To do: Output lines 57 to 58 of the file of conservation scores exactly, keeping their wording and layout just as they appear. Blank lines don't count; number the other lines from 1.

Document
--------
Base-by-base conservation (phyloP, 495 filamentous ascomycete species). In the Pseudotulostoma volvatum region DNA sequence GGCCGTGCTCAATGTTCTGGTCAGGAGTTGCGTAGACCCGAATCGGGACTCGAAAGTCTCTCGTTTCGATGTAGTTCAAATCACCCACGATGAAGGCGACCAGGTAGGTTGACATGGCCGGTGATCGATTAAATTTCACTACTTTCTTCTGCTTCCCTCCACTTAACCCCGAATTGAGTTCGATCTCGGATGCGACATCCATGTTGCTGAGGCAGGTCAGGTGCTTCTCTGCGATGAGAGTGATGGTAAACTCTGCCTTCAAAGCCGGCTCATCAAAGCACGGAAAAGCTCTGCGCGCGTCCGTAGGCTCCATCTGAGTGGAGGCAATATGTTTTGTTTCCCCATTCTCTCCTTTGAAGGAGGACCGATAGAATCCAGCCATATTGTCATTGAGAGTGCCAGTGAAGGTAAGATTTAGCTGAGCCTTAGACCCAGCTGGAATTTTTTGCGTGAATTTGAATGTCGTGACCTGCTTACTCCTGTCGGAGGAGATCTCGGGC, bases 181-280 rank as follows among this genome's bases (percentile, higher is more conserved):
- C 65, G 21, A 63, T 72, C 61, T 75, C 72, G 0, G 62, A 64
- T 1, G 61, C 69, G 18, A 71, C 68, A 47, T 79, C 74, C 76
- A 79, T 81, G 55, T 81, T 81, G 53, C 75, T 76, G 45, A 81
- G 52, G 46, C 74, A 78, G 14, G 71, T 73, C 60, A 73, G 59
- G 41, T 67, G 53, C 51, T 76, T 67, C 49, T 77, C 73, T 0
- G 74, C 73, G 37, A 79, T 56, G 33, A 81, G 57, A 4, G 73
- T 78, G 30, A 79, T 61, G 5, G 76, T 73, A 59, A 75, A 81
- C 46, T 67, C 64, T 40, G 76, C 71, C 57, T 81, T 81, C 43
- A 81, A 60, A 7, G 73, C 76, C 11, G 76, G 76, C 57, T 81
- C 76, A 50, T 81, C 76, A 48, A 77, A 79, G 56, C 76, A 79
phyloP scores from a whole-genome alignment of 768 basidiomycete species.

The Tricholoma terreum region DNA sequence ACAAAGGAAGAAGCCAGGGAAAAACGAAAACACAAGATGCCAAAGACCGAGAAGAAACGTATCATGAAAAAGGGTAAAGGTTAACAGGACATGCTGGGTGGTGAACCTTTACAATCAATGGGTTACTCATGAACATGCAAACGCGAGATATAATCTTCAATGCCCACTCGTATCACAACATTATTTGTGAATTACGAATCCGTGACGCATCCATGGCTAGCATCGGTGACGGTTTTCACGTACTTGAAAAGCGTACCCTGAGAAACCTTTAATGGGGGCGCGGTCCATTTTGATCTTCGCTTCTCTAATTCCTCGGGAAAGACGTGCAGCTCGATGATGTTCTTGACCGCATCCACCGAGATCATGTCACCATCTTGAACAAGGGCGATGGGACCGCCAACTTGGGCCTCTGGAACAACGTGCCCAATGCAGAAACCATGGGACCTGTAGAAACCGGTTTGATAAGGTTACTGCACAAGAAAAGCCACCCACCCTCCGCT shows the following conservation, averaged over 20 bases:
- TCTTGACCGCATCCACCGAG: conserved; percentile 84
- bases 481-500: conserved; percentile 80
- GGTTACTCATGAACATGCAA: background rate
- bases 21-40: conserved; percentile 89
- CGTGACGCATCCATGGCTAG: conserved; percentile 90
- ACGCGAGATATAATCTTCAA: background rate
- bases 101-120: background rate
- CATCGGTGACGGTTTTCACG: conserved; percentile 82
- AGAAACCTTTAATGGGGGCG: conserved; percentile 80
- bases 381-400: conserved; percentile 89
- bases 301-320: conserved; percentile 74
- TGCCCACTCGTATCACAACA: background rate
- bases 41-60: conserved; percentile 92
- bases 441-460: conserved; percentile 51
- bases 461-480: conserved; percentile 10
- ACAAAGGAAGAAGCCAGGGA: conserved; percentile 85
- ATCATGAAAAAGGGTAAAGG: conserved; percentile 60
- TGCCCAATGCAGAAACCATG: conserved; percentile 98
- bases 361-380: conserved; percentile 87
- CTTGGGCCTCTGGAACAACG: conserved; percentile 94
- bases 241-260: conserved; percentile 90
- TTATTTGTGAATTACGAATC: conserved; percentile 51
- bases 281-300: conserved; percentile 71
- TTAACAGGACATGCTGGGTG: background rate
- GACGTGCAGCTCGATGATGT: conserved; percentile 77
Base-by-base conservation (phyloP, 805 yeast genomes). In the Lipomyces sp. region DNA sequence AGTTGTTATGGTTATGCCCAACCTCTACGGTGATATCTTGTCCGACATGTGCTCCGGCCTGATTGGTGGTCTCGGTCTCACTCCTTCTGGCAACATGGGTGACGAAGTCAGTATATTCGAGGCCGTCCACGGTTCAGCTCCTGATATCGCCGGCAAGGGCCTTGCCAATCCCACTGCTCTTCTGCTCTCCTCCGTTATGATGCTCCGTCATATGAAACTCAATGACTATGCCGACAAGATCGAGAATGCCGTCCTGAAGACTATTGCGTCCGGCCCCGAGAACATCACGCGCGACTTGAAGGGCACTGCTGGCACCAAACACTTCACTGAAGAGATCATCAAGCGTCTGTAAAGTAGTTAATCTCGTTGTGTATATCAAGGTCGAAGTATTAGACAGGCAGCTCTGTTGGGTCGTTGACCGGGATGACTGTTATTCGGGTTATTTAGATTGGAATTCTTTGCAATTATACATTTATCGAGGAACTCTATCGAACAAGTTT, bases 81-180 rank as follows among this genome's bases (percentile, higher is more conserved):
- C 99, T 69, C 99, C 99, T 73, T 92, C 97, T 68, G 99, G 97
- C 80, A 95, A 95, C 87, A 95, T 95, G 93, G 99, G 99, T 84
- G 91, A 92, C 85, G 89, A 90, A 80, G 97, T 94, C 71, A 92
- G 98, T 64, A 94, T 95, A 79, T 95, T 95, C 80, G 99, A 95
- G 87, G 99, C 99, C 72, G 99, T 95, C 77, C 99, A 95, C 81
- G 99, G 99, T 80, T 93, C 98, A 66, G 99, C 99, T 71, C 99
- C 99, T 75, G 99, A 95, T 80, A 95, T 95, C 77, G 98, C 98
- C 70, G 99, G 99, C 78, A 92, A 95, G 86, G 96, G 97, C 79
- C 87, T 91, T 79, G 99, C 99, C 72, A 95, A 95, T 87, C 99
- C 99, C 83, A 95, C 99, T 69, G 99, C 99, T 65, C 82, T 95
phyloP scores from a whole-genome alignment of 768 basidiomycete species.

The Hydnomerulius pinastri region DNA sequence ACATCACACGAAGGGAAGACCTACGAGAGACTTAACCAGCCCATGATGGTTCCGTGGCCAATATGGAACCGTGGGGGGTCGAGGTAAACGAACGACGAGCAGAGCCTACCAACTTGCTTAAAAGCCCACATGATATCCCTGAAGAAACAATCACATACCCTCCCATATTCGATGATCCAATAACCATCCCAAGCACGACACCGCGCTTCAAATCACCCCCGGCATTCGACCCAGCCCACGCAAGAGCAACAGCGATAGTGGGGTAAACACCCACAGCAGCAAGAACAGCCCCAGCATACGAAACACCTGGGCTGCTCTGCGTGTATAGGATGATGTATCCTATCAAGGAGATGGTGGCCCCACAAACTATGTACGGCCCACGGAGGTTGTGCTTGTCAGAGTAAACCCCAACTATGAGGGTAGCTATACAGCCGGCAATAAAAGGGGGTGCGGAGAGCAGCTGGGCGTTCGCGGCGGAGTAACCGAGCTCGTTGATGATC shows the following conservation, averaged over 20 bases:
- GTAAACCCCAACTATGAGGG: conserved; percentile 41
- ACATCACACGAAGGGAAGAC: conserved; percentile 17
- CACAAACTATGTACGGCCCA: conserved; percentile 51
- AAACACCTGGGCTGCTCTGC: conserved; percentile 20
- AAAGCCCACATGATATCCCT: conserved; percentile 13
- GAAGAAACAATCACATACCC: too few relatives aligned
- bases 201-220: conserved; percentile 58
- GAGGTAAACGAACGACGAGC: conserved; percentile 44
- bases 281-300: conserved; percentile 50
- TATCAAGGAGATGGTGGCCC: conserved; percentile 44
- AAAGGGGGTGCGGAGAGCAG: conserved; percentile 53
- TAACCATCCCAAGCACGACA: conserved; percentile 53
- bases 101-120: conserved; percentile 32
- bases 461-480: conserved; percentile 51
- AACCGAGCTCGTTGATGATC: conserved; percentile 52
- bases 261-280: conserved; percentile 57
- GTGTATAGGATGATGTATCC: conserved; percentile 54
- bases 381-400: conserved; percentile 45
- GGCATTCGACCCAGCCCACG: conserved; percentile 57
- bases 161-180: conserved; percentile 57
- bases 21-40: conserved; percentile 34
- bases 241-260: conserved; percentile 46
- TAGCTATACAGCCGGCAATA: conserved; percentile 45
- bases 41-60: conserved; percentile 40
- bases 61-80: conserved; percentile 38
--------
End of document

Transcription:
- GAAGAAACAATCACATACCC: too few relatives aligned
- bases 201-220: conserved; percentile 58